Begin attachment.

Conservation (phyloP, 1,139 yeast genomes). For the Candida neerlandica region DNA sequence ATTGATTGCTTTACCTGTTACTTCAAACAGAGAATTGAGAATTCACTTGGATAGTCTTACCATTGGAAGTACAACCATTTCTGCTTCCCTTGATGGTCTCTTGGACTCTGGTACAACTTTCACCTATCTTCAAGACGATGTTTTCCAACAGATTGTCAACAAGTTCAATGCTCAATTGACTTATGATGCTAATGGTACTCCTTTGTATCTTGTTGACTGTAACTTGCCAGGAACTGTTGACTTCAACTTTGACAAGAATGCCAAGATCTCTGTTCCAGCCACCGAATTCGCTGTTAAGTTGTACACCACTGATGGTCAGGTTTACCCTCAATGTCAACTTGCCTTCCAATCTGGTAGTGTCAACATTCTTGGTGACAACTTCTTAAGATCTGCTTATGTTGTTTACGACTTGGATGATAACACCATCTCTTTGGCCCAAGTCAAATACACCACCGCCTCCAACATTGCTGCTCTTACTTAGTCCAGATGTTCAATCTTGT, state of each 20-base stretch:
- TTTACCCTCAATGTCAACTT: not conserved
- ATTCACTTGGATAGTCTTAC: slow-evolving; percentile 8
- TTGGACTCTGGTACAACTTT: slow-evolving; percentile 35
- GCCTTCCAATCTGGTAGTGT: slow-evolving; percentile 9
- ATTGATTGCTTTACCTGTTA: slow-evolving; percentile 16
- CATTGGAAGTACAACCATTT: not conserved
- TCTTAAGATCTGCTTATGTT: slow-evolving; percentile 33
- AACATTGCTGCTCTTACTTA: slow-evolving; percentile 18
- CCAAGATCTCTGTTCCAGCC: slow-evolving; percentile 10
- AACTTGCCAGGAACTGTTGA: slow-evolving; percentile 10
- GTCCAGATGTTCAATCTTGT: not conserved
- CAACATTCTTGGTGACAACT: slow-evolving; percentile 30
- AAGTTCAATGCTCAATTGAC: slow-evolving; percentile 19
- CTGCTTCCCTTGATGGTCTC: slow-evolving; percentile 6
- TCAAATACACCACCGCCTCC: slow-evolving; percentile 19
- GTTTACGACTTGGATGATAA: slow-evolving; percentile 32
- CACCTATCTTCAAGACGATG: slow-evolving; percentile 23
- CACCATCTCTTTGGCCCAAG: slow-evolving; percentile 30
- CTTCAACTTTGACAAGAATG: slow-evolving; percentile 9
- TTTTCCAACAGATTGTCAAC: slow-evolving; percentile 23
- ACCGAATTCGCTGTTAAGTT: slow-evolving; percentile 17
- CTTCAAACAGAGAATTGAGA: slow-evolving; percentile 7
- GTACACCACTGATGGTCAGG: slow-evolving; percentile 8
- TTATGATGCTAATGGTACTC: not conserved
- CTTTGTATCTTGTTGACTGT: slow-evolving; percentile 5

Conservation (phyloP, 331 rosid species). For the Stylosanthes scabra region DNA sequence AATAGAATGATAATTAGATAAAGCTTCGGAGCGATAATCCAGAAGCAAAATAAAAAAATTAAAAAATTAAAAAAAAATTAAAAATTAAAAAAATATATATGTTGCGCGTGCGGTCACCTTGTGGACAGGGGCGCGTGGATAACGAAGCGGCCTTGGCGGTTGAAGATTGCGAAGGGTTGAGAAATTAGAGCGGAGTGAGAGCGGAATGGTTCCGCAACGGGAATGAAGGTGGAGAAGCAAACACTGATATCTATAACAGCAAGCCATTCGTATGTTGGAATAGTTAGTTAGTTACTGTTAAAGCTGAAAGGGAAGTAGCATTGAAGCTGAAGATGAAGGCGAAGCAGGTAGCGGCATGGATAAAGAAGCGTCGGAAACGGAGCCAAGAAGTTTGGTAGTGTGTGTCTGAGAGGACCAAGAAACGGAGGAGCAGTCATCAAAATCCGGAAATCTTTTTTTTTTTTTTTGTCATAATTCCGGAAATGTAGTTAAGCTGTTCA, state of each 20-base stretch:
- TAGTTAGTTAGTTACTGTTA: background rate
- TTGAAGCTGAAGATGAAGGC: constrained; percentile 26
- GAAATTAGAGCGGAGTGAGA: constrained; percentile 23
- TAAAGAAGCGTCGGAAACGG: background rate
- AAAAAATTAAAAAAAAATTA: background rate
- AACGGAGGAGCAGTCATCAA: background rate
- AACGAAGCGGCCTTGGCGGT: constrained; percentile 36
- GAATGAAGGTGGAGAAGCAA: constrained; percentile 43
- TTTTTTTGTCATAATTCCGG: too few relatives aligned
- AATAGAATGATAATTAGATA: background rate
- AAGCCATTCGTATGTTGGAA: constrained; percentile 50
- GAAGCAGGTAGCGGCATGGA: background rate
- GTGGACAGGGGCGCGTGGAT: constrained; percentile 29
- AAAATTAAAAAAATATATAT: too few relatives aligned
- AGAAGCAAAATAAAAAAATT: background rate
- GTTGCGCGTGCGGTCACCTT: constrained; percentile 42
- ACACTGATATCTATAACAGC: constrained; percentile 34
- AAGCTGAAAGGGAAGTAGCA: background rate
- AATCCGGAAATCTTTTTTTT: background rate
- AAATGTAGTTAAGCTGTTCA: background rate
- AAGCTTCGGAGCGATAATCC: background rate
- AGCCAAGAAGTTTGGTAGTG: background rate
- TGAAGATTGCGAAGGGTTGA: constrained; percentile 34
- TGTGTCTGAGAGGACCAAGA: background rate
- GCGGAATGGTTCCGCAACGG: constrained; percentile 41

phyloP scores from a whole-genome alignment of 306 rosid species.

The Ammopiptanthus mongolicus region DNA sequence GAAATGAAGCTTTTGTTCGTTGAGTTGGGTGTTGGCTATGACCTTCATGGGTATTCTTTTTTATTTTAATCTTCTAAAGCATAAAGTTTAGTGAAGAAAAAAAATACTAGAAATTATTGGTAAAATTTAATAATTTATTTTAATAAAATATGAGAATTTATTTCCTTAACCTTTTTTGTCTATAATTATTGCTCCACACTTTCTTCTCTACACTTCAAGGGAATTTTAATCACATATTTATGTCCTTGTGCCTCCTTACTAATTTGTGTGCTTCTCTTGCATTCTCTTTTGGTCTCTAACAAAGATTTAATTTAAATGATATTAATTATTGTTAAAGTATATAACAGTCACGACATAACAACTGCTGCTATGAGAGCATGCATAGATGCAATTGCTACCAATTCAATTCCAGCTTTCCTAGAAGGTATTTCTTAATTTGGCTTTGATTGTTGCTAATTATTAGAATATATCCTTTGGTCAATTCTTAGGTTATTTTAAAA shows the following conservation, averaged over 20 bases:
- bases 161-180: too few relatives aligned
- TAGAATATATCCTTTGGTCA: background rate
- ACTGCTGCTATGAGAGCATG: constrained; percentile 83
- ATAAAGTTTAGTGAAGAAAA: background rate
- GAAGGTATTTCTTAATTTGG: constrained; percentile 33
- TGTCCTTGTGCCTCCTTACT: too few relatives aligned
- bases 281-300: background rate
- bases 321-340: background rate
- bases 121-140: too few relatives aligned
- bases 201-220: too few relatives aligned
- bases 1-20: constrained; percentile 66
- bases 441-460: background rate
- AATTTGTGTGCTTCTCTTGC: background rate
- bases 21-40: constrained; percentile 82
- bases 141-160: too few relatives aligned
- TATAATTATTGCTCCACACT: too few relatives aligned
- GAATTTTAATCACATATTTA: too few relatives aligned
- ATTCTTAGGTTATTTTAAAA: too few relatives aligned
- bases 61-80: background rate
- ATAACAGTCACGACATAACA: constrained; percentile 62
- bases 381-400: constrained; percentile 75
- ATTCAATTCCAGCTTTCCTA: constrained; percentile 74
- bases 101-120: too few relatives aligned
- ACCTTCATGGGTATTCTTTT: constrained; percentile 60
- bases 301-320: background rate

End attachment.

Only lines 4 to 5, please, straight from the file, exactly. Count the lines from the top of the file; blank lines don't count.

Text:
- TTGGACTCTGGTACAACTTT: slow-evolving; percentile 35
- GCCTTCCAATCTGGTAGTGT: slow-evolving; percentile 9